Featured Research

from universities, journals, and other organizations

Engineers use droplet microfluidics to create glucose-sensing microbeads

Date:
May 18, 2012
Source:
American Institute of Physics
Summary:
Tiny beads may act as minimally invasive glucose sensors for a variety of applications in cell culture systems and tissue engineering.

Cell cultures need glucose for energy, but too much sugar can create a diabetic-like environment in which cell proteins undergo unwanted structural changes. Standard methods to monitor glucose levels require invasive and time-consuming handling of the cell culture.

A team of engineers at the National University of Singapore and Singapore's Institute of Microelectronics is developing an alternative approach that takes advantage of new microfluidic techniques. In a continuous and controlled process, the researchers created small droplets of polymer that encapsulated pairs of fluorescing molecules.

These microbeads can be added to cell cultures where, in the presence of glucose, they emit a stronger fluorescent signal. The team demonstrated the glucose sensing abilities of the microbeads across the normal physiological range, as reported in the American Institute of Physics' (AIP) journal Biomicrofluidics.

"The method is simple, inexpensive, and produces glucose-sensing microbeads of different sizes," says Dieter Trau, assistant professor in the Departments of Bioengineering and Chemical & Biomolecular Engineering at the National University of Singapore. "Our work automates the process of microbead preparation onto a single narrow chip -- with minimal use of reagents. Sensing microbeads can act as small, minimally invasive glucose sensors and be optically integrated in cell culture systems to monitor glucose levels. These microbeads have the potential to detect the local glucose concentration in the microenvironment around a cell, as well as gradual changes due to cell metabolism."


Story Source:

The above story is based on materials provided by American Institute of Physics. Note: Materials may be edited for content and length.


Journal Reference:

  1. Chaitanya Kantak, Qingdi Zhu, Sebastian Beyer, Tushar Bansal, and Dieter Trau. Utilizing Microfluidics to Synthesize PEG Microbeads for FRET-based Glucose Sensing. Biomicrofluidics, 2012

Cite This Page:

American Institute of Physics. "Engineers use droplet microfluidics to create glucose-sensing microbeads." ScienceDaily. ScienceDaily, 18 May 2012. <www.sciencedaily.com/releases/2012/05/120518132657.htm>.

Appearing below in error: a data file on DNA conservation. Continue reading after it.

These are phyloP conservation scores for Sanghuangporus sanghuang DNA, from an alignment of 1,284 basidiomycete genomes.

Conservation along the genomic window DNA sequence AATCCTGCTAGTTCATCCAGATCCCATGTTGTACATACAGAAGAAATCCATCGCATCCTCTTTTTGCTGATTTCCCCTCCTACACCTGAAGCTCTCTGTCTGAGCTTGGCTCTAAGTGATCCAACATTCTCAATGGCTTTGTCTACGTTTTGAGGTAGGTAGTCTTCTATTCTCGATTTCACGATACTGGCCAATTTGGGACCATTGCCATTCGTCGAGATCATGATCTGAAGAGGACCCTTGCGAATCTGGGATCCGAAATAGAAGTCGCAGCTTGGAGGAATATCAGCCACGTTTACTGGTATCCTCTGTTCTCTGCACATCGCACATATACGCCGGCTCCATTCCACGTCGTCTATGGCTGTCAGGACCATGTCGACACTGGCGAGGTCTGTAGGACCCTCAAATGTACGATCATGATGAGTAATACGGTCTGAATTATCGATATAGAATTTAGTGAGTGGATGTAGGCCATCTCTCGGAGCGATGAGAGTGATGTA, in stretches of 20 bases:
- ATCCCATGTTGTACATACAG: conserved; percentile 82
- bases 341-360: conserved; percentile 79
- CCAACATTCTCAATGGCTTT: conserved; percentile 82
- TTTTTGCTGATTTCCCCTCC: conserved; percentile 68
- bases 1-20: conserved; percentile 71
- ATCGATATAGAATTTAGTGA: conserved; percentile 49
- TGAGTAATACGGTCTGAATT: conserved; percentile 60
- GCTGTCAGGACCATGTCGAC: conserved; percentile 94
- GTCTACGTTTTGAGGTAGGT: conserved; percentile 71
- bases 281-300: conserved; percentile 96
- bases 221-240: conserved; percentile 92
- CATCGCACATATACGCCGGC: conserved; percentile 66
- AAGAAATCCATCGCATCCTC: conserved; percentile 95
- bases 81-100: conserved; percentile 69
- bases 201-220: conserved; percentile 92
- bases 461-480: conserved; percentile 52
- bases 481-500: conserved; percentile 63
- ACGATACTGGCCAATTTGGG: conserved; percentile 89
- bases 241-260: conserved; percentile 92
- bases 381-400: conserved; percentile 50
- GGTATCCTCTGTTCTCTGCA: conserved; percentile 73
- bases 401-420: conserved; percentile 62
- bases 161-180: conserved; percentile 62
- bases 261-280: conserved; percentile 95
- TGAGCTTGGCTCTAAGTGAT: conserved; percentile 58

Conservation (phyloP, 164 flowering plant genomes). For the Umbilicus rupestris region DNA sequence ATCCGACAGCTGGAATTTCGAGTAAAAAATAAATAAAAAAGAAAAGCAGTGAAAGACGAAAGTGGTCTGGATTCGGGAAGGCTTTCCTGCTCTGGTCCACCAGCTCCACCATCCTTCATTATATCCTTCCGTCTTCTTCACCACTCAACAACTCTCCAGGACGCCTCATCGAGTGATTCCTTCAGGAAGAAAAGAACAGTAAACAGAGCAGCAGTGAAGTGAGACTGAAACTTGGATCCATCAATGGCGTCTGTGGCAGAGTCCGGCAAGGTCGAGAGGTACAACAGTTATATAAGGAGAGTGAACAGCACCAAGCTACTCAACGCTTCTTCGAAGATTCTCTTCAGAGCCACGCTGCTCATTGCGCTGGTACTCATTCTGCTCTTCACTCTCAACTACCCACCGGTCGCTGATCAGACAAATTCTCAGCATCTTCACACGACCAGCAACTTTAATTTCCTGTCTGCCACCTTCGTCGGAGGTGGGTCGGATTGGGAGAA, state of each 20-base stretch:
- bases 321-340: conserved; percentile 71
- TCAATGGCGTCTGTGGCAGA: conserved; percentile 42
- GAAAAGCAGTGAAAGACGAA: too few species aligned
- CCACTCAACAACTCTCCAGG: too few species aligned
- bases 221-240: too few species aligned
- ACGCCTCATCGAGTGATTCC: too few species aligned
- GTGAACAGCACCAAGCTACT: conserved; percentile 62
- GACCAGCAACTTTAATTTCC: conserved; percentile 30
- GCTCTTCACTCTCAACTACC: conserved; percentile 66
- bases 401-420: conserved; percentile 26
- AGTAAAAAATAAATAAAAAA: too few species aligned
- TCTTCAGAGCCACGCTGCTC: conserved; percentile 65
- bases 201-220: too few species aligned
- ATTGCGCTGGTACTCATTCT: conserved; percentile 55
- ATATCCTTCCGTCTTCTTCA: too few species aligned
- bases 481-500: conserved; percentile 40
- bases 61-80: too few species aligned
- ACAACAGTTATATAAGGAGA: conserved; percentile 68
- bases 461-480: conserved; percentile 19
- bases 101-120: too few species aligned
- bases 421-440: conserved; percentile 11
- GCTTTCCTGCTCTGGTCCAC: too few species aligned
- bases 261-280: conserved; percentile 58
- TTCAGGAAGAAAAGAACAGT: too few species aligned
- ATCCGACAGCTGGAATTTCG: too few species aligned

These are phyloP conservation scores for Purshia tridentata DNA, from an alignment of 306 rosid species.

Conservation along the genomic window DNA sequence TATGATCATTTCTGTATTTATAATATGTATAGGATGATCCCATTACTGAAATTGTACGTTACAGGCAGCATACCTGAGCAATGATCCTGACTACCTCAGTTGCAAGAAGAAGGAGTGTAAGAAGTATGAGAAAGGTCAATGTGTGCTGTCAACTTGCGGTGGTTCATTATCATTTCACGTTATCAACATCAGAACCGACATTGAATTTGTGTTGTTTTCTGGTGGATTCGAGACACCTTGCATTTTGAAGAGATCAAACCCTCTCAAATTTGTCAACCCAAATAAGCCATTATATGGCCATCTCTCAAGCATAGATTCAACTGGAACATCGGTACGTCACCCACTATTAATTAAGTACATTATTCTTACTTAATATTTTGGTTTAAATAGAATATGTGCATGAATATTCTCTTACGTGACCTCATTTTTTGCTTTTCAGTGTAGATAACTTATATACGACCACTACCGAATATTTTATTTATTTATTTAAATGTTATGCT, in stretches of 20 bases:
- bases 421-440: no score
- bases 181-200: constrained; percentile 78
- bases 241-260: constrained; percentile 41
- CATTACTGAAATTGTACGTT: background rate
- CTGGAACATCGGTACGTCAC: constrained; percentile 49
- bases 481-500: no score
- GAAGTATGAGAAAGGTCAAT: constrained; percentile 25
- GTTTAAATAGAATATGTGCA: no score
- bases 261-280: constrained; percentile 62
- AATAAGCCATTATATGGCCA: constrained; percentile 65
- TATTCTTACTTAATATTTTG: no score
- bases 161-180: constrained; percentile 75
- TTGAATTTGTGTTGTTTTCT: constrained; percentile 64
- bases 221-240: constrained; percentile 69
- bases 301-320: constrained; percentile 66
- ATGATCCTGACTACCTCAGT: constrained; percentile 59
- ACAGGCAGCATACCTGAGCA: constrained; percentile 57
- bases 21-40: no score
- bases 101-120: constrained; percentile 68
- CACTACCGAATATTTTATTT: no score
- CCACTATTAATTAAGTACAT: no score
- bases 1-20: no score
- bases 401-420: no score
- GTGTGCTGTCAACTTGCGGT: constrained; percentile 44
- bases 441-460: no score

American Institute of Physics. (2012, May 18). Engineers use droplet microfluidics to create glucose-sensing microbeads. ScienceDaily. Retrieved August 29, 2014 from www.sciencedaily.com/releases/2012/05/120518132657.htm
American Institute of Physics. "Engineers use droplet microfluidics to create glucose-sensing microbeads." ScienceDaily. www.sciencedaily.com/releases/2012/05/120518132657.htm (accessed August 29, 2014).

Share This




More Matter & Energy News

Friday, August 29, 2014

Featured Research

from universities, journals, and other organizations


Featured Videos

from AP, Reuters, AFP, and other news services

Australian Airlines Relax Phone Ban Too

Australian Airlines Relax Phone Ban Too

Reuters - Business Video Online (Aug. 26, 2014) Qantas and Virgin say passengers can use their smartphones and tablets throughout flights after a regulator relaxed a ban on electronic devices during take-off and landing. As Hayley Platt reports the move comes as the two domestic rivals are expected to post annual net losses later this week. Video provided by Reuters
Powered by NewsLook.com
Hurricane Marie Brings Big Waves to California Coast

Hurricane Marie Brings Big Waves to California Coast

Reuters - US Online Video (Aug. 26, 2014) Huge waves generated by Hurricane Marie hit the Southern California coast. Rough Cut (no reporter narration). Video provided by Reuters
Powered by NewsLook.com
Chinese Researchers Might Be Creating Supersonic Submarine

Chinese Researchers Might Be Creating Supersonic Submarine

Newsy (Aug. 26, 2014) Chinese researchers have expanded on Cold War-era tech and are closer to building a submarine that could reach the speed of sound. Video provided by Newsy
Powered by NewsLook.com
Breakingviews: India Coal Strained by Supreme Court Ruling

Breakingviews: India Coal Strained by Supreme Court Ruling

Reuters - Business Video Online (Aug. 26, 2014) An acute coal shortage is likely to be aggravated as India's supreme court declared government coal allocations illegal, says Breakingviews' Peter Thal Larsen. Video provided by Reuters
Powered by NewsLook.com

Search ScienceDaily

Number of stories in archives: 140,361

Find with keyword(s):
Enter a keyword or phrase to search ScienceDaily for related topics and research stories.

Save/Print:
Share:

Breaking News:
from the past week

In Other News

... from NewsDaily.com

Science News

Health News

Environment News

Technology News



Save/Print:
Share:

Free Subscriptions


Get the latest science news with ScienceDaily's free email newsletters, updated daily and weekly. Or view hourly updated newsfeeds in your RSS reader:

Get Social & Mobile


Keep up to date with the latest news from ScienceDaily via social networks and mobile apps:

Have Feedback?


Tell us what you think of ScienceDaily -- we welcome both positive and negative comments. Have any problems using the site? Questions?
Mobile: iPhone Android Web
Follow: Facebook Twitter Google+
Subscribe: RSS Feeds Email Newsletters
Latest Headlines Health & Medicine Mind & Brain Space & Time Matter & Energy Computers & Math Plants & Animals Earth & Climate Fossils & Ruins